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Focus on Change, Not Your Problem


A colleague sent me this quote I hadn’t heard before which was allegedly said by Socrates. When I checked, it actually wasn’t his, but I love the idea behind it: The secret of change is to focus all of your energy, not on fighting the old, but on building the new. If you want to know one small way to succeed in recovery, there it is.

I spend too much time listening to people talk about their problems and how much they want to overcome them. Then, when I share solutions, they often give a perfunctory nod to them and go right back to talking about what’s wrong. This is a bad habit, nothing more. I know clients want me to understand how difficult their eating problems are. I know they’re frustrated and disappointed in their inability to change to date.

But how can complaining about a problem do anything to solve it? It can’t. Change doesn’t work that way. So, shift from thinking about all you’ve done and are doing wrong and focus on devising a plan to do things differently. Spend time developing strategies that seem doable. Write the plan down and revise it as necessary. Review it daily.

Here's what I mean. A client we’ll call Rosie talks about her bingeing every session. She goes into detail about everything she ate for what she calls “no reason at all.” I throw out suggestions for making changes in her life that might reduce bingeing, which she either says she’s tried and don’t work or ignores. Then she goes right back to expressing her frustration at how much she hates to binge.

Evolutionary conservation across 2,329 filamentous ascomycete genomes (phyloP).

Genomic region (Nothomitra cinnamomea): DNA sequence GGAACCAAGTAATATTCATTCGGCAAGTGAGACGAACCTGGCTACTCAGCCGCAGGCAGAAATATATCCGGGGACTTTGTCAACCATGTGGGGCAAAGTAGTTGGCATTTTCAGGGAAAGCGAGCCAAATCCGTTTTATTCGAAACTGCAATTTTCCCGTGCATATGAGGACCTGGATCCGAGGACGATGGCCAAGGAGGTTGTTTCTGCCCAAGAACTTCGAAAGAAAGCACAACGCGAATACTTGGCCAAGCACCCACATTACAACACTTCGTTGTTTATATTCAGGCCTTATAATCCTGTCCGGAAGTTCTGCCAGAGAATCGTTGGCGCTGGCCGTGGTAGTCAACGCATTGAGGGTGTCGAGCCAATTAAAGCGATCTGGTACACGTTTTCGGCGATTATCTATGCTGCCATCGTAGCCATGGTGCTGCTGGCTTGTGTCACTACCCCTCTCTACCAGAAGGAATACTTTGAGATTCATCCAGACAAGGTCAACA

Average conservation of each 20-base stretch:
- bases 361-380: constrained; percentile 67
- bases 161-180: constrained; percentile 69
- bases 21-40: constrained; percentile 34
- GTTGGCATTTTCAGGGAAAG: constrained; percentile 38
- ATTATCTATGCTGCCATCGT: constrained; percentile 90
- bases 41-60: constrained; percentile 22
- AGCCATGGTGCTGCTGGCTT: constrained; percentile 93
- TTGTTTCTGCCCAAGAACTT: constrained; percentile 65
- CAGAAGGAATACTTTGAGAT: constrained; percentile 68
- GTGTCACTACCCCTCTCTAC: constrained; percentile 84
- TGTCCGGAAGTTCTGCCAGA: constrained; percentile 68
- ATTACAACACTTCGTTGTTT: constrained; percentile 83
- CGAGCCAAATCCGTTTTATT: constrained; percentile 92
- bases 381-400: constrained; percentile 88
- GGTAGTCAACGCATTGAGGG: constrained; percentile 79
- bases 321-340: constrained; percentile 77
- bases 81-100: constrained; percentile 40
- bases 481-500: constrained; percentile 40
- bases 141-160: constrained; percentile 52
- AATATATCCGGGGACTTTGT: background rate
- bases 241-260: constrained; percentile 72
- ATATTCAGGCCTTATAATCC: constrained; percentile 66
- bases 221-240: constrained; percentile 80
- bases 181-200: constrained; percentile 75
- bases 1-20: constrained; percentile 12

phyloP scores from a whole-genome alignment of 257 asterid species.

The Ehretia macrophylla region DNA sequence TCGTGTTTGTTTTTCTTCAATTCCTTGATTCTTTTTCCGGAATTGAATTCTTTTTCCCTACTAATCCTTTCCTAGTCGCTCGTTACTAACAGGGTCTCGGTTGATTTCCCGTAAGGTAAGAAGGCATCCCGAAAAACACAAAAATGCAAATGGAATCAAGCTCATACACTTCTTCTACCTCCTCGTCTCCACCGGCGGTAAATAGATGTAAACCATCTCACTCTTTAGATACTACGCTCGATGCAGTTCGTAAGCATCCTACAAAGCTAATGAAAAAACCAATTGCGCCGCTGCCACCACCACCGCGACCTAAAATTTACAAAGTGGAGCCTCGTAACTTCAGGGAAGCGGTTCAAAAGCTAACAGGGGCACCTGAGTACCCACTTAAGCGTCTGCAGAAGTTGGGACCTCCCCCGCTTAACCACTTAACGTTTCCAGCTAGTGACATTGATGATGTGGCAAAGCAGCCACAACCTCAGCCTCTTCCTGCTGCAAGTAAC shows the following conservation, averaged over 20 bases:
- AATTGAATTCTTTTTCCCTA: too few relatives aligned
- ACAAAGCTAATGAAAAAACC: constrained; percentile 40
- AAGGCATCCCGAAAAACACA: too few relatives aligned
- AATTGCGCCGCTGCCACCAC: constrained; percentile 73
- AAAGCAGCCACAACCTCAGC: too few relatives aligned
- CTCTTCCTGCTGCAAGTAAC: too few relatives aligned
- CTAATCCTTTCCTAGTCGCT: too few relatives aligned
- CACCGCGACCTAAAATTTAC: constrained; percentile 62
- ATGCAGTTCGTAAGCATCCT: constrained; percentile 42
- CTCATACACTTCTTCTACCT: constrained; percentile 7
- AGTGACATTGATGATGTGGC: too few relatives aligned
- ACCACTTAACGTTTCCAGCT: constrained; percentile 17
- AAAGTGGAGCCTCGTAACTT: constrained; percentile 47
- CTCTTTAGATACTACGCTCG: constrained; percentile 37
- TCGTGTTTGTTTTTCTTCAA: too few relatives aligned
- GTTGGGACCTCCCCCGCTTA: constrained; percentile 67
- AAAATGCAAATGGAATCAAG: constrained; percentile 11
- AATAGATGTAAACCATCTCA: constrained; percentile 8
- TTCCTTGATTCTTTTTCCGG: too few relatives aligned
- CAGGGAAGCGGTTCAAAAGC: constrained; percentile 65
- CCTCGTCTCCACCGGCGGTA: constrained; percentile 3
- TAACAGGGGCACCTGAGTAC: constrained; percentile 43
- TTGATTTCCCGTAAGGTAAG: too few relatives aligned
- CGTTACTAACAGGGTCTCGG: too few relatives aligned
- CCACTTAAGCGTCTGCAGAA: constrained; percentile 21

Another example is a client we’ll call Paul who was laid off his job six months ago due to the COVID-10 pandemic. He’s been looking for jobs but hasn’t received an offer yet. He’s in a panic about paying bills and his self-esteem has tanked. Each session, I try to bring out his own hope and offer my own, but he can’t talk about things like networking and redoing his resume long enough to make a plan because he habitually returns to asking, “What am I going to do if I can’t find a job?”

Venting about your frustrations is an integral part of therapy, but it’s not all there is to it. Too much repetition about your problem only encodes that information more deeply in your brain. Be honest. Ask yourself if you talk more about your problems than their solutions. If so, ask family members or friends to gently remind you when you seem stuck on what’s wrong. Tell your therapist you want to focus more on solutions. This is up to you; no one can do it for you. As the quote says, stop fighting the old and focus on building the new.